Anti-Brexit forces are gathering in strength; don’t let them devalue our democracy

Anti-Brexit forces are shaping the narrative, creating a climate of negativity and threatening to devalue our democracy

Tony Blair is returning to Britain to become an “agent of influence in British politics”, he has gathering behind him many influential political allies and money men determined to ensure that the democratic will expressed by the electorate in the EU referendum is defied. “Brexit can be stopped”, Blair observed; and that is exactly what he is determined to do. The Remain campaign has resurrected; so we must reboot the Leave movement.

In the wake of the referendum result, it was expected that the remainers would gradually move through the stages of grief. People move through these stages at a different pace, and many have moved to acceptance. However, it seems a significant proportion is now determined to remain in the denial stage.

Remainer politicians are moving from a position in which they accepted the result and set out the arguments for how we leave, to exploring how they can problematise and delay the process and eventually stop Brexit from happening at all. They will fight Brexit in parliament and in the courts, and if they cannot stop it completely they want to shape the outcome to ensure we remain on a tight leash. It has already begun with their insistence that we should stay in the Customs Union and allow the Commission to continue controlling our trade policy.

I commend those remain voters who have accepted that Britain must now leave the EU and have turned their attention to contributing to the great debate about how to manage our exit and what our future should be like. A reinvigorated debate about our national destiny, about how we are governed and what type of economy we want is extremely healthy for British democracy. Violating the biggest democratic exercise in our history that took place to settle a debate that has been going on for forty years would be disastrous for our democracy and our society.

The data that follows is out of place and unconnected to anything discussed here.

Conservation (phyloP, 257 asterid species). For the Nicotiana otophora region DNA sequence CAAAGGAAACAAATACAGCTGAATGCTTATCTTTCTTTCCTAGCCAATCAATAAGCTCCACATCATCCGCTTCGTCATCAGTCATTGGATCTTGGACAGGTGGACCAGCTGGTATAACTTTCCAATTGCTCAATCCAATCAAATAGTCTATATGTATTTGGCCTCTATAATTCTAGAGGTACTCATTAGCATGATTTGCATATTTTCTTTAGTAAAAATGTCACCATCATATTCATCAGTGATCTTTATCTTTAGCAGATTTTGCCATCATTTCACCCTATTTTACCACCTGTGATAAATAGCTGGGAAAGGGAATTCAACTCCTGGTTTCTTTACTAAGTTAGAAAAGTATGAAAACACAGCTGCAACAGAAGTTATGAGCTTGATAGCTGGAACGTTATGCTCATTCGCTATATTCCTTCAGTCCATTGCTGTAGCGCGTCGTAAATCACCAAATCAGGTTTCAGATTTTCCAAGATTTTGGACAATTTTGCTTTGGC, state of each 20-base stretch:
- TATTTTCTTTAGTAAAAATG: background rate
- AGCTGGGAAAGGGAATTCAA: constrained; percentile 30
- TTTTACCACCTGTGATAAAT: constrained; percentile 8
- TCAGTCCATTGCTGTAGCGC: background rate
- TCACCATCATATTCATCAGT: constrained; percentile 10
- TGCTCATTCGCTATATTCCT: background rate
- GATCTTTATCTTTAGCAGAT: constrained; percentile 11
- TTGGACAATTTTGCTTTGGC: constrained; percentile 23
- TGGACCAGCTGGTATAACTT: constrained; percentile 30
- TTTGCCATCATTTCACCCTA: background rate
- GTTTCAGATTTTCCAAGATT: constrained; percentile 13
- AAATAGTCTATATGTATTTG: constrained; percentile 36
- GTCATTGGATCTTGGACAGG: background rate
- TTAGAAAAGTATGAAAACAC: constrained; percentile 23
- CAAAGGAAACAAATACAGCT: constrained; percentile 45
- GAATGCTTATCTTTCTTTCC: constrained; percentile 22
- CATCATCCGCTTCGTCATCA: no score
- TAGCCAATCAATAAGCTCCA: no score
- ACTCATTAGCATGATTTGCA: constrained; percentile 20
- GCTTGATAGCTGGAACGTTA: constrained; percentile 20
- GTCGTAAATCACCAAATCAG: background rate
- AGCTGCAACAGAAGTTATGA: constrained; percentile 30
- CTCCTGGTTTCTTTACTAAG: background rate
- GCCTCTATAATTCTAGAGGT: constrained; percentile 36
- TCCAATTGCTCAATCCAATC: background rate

These are dangerous games threatening to plunge British politics into new, untold depths of toxicity. If Brexit is stopped then our democracy is steeply devalued. We wouldn’t see riots in the street, but rather a huge section of the British population would have quietly acknowledged that they have been defied, that there vote doesn’t matter and their opinion can and will be ignored according. That sense of disillusionment and resentment would stew in apathy and bitterness, creating an unhealthy political climate. Eventually it would boil over and the disenchanted would become ripe for rousing by opportunistic demagogues.

The proper response to people feeling left behind and ignored is not to ignore their vote. It is politically dangerous to respond to a vote to leave the EU, founded upon an instinctive sense of euroscepticism deeply ingrained in our culture, by effectively saying that the people have no choice; we will remain in the EU come what may. Forget UKIP, for all the accusations of extremism thrown their way; we could see the rise of something far worse. And if the Conservative Party doesn’t see Brexit thought, they will surely implode.

Brexiteers need to reorganise and refocus; we can’t leave a vacuum because it will be filled by the anti-Brexit brigade and their miserabilist, cynical narrative about a defeated sinking Britain. They delight in bad news and will leap on every forecast and every negative indicator as vindication.

The Government is currently part of the problem. By failing to make a positive economic case, implement bold policies and speak in terms of opportunity, openness and building for a bright future; they are allowing a uncertainty and unnecessary pessimism to fester. The Autumn Statement was a missed opportunity to grasp the mettle.

To transform the mood of the nation and protect British democracy, the Leave movement has to re-mobilise, on a grassroots level and on social media, and deliver a message of optimism and forward thinking. We need to make arguments with substance and speak with conviction. There is a long way to go.


Ben is the Conservatives for Liberty Director of Online Communications.  Follow him on Twitter: @TheScepticIsle

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The views expressed in this article are that of the author and do not necessarily reflect the views of Conservatives for Liberty

 

2 Comments

  1. Blowmedown says:

    The Government should have triggered Article 50 as soon as Theresa May became PM. The failure to do that created the power vacuum now being exploited by anti-leave court cases, Blair and Major. Negotiating with bullies such as the anti-democratic EU will only lead to failure and disappointment. We have to leave whatever and should withhold the only weapon we currently have, our contributions, until we get what the best for our Country.

  2. Caroline Galwey says:

    Good article.

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